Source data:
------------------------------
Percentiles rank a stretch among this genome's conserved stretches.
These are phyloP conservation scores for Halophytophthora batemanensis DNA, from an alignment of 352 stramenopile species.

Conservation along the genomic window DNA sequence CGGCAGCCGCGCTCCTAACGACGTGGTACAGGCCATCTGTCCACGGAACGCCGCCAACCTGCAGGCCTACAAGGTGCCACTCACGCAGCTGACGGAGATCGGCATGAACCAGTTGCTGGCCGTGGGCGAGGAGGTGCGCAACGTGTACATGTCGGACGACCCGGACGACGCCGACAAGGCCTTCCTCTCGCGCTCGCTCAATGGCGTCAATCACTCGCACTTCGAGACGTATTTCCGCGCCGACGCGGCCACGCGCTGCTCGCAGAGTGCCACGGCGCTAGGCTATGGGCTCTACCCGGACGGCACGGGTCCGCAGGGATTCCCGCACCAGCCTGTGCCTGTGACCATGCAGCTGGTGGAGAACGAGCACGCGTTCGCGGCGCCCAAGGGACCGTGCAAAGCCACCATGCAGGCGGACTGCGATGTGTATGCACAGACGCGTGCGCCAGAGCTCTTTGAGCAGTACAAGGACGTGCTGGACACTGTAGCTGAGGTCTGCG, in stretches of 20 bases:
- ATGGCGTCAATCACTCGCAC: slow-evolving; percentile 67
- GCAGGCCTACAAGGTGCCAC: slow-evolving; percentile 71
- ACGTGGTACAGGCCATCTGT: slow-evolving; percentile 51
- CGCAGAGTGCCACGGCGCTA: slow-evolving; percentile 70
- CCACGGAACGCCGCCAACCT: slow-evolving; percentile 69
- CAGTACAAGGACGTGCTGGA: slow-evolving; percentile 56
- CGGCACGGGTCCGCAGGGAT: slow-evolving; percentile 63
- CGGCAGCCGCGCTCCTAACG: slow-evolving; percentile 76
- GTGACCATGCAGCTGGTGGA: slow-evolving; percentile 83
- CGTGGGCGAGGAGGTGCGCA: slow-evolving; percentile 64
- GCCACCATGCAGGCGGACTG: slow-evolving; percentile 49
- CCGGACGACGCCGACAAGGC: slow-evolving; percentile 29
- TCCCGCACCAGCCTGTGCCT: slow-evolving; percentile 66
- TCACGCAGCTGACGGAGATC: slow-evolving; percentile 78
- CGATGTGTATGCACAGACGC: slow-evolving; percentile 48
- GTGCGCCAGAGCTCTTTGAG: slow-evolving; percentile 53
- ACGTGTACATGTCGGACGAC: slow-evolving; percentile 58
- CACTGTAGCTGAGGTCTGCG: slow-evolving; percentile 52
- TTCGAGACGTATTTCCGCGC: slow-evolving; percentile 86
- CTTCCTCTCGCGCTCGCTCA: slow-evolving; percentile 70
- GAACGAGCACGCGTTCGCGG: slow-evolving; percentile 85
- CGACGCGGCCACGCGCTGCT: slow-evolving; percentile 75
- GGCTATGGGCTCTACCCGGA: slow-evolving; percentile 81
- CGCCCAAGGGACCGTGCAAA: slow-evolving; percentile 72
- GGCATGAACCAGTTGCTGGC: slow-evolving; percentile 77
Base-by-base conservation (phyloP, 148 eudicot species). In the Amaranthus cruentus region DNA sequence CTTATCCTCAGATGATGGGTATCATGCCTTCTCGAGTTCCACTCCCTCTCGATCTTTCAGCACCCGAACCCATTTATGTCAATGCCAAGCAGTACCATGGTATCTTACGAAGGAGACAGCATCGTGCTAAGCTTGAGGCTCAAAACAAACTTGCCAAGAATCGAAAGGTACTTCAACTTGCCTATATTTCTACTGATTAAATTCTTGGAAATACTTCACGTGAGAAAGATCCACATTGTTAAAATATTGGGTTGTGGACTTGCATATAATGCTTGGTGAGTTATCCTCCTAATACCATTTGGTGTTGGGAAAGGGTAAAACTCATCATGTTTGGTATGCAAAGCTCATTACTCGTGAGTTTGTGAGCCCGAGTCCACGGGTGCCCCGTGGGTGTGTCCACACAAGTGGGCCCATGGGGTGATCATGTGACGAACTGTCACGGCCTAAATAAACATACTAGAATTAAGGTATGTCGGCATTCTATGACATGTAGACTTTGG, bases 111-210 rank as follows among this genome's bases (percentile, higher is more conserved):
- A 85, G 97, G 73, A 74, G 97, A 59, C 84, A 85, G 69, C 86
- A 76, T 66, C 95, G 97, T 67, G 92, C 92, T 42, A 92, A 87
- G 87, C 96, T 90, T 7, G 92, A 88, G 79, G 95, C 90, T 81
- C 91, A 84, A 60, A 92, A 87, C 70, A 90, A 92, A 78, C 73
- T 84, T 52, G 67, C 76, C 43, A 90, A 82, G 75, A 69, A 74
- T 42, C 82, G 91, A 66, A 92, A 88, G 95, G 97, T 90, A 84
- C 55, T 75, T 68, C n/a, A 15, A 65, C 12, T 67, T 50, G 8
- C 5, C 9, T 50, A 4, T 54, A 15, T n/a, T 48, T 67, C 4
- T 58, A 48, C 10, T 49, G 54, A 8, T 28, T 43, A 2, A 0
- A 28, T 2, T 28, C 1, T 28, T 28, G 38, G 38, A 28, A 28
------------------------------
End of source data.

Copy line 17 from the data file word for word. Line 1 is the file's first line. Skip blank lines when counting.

- TCACGCAGCTGACGGAGATC: slow-evolving; percentile 78